This Tesla Model S Hearse Will Keep Your Carbon Footprint Low All The Way to Your Grave
But it’ll cost you (or your beneficiaries) a pretty penny.
If you fit into the incredibly narrow demographic of Silicon Valley undertakers who have wealthy individualistic clienteles, and you happen to need a new hearse—then hot diggity—we've found the right vehicle for you. Listed for sale on a Norwegian classified ad site is a Tesla Model S hearse, which its builder, one Jan Erik Naley, says is one of only four Tesla hearses worldwide.
This car came about as a result of an inquiry from a Trondheim, Norway funeral home, which was interested in a coffin-carrying Tesla. Naley played with the idea before pitching it to a company in the Netherlands, and before he knew it, he was building the first of now three Model S hearses. It's also the first based on a 75D variant.
"Right now there are only four Tesla funeral cars in the world, I have sold three of them," Naley told Broom.
To accommodate the hearse's grim payload, Naley and crew had to lengthen the Tesla's wheelbase by 80 centimeters (31.5 inches), and that meant cutting the car in half crosswise to add material to the car's midsection. Even with Naley's lengthy history of hearse fabrication on which to lean on, the Tesla's unibody proved a challenge to modify (Simone Giertz would know), in part due to its aluminum construction.
Nevertheless, after reportedly adapting manufacturing techniques from the aerospace industry, the Tesla held together, allowing Naley and crew to start the newly constructed fiberglass body. With the car, at last, looking like a hearse, it now had to function as one, so that meant partitioning the front seats from the cargo area, installing equipment to secure coffins and bedecking the rear in fineries you'd want for your loved ones. White leather, dark wood, and polished metal.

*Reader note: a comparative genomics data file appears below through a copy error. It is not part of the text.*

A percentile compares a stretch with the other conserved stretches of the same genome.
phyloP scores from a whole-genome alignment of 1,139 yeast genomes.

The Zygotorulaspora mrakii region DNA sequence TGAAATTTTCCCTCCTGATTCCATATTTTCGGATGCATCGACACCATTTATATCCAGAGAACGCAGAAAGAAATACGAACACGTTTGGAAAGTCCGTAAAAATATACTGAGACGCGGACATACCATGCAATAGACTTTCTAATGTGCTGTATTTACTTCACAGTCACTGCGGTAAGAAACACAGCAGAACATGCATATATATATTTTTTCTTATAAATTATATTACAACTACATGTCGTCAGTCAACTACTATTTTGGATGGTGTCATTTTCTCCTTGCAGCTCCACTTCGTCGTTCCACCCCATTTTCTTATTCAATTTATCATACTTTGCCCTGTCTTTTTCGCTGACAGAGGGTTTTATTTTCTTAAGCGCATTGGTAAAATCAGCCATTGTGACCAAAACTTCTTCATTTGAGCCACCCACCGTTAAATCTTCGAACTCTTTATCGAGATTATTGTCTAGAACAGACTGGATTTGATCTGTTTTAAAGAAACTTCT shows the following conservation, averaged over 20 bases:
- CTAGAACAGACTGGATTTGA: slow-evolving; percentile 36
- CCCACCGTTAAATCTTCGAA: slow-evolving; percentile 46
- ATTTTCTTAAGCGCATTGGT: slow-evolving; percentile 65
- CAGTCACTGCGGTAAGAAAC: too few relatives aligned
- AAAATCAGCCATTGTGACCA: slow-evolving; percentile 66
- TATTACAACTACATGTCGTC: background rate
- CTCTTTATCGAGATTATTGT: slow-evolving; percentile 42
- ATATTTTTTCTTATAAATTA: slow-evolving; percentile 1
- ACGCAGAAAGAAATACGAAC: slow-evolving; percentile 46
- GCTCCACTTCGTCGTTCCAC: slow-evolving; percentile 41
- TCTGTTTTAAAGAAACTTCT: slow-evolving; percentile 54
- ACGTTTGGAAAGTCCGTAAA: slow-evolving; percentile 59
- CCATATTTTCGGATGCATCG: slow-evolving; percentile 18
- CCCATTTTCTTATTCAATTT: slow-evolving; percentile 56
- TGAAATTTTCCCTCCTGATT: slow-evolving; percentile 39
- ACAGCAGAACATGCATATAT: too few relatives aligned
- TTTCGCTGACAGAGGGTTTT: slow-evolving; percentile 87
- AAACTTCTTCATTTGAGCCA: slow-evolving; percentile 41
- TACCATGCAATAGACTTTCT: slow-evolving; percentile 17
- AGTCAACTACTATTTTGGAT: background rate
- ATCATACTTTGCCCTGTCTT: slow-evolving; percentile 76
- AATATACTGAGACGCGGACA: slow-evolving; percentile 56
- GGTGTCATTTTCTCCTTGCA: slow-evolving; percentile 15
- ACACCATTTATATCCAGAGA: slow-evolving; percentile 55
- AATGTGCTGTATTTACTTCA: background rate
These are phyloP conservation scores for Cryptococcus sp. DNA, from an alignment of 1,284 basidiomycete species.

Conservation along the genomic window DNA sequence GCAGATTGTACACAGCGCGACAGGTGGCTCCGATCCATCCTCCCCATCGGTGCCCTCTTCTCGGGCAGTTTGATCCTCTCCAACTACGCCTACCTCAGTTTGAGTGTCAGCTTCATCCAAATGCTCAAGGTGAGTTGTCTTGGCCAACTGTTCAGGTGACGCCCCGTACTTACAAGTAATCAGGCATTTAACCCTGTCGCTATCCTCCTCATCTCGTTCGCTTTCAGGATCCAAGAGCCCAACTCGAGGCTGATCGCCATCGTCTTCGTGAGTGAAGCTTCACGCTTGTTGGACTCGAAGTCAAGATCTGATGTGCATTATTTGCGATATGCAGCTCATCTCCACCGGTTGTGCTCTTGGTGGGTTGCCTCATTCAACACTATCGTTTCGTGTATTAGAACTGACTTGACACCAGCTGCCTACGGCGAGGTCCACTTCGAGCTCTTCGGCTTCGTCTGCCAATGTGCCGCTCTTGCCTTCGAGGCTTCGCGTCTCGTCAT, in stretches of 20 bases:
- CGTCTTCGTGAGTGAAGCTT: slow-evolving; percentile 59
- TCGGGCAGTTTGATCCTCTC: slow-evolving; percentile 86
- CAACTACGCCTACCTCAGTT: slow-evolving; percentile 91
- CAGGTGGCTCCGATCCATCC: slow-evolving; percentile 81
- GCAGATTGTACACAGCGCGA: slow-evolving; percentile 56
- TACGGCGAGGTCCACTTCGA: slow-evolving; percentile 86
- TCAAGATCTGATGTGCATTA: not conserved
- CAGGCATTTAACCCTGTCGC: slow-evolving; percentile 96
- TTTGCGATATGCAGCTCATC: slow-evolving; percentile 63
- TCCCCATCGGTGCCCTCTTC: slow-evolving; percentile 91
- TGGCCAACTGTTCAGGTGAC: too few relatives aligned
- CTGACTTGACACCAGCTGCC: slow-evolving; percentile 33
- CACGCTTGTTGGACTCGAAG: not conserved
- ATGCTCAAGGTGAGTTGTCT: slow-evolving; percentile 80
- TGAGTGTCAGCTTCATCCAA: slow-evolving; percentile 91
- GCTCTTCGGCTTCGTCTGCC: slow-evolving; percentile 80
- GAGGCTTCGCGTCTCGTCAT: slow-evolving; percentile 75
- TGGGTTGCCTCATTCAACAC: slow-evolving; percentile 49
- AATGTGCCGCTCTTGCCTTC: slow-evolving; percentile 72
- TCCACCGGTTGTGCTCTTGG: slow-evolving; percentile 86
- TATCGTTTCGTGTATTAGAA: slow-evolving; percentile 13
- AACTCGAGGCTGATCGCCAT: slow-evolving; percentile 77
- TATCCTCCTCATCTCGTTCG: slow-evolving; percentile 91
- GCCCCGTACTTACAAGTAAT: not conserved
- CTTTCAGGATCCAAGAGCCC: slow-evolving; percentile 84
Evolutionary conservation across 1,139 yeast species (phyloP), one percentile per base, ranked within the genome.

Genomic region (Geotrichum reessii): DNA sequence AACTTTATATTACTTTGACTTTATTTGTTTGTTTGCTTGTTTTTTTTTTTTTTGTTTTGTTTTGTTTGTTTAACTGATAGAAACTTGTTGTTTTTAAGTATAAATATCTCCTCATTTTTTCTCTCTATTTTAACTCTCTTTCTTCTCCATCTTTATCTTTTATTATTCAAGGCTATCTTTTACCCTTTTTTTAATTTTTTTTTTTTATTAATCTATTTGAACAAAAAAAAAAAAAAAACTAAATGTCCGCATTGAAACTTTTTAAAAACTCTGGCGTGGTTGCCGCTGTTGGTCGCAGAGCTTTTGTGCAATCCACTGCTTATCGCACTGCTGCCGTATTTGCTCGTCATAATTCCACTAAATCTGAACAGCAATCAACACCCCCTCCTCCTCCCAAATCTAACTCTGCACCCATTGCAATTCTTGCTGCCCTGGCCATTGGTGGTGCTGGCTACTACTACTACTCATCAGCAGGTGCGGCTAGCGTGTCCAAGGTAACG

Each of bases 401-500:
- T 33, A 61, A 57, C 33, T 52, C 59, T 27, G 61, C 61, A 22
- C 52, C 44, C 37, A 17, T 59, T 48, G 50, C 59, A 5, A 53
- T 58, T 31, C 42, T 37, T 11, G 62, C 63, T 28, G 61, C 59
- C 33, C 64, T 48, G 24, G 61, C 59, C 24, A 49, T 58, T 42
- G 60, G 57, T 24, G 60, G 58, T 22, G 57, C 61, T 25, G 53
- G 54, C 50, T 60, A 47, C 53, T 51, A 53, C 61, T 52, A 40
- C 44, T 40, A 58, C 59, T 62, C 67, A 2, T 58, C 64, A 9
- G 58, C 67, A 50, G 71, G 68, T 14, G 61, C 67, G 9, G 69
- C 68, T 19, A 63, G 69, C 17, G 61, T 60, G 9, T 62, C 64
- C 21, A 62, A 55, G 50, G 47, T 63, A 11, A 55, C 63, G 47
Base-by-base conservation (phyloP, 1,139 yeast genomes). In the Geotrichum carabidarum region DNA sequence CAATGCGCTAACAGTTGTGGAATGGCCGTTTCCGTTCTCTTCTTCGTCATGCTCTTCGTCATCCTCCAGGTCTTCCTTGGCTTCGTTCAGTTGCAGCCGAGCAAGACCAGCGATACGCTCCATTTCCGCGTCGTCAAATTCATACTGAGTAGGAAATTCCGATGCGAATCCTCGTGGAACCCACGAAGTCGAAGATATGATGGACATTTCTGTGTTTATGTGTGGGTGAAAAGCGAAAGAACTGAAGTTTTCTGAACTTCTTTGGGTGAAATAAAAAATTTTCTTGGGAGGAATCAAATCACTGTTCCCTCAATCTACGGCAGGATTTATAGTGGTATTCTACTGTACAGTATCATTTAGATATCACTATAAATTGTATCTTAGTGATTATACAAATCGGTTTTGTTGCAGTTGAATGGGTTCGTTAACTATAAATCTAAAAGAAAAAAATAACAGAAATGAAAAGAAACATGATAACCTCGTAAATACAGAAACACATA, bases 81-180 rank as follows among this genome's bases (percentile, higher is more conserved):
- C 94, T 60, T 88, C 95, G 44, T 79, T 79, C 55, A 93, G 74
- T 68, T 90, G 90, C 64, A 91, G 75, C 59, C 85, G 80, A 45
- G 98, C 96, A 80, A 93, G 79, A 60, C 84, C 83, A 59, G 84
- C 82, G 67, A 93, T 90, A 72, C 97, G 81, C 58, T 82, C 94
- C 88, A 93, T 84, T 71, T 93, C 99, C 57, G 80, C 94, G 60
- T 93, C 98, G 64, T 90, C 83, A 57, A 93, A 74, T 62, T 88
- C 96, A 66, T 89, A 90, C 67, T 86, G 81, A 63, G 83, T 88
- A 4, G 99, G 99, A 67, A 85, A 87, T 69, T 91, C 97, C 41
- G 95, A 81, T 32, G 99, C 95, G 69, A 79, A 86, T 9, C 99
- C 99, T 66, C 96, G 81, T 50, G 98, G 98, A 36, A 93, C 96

One could always buy this hearse and throw a mattress in the back to make a bizarre camper, though the value-for-money proposition isn't compelling. Naley has this hearse listed at 1,999,000 Norwegian kroner, or about $224,000. That kind of money can get you a new, high-end Winnebago, which would fulfill the camper role far better, but this being a hearse, it's probably better that it's used as intended, even though it apparently costs twice what your average hearse does.
"It is a bit cool, and it shows that we in the funeral industry can also think new," Naley said. "That being said, I do not think this is mainly a financial matter for the customers, but rather a gimmick."
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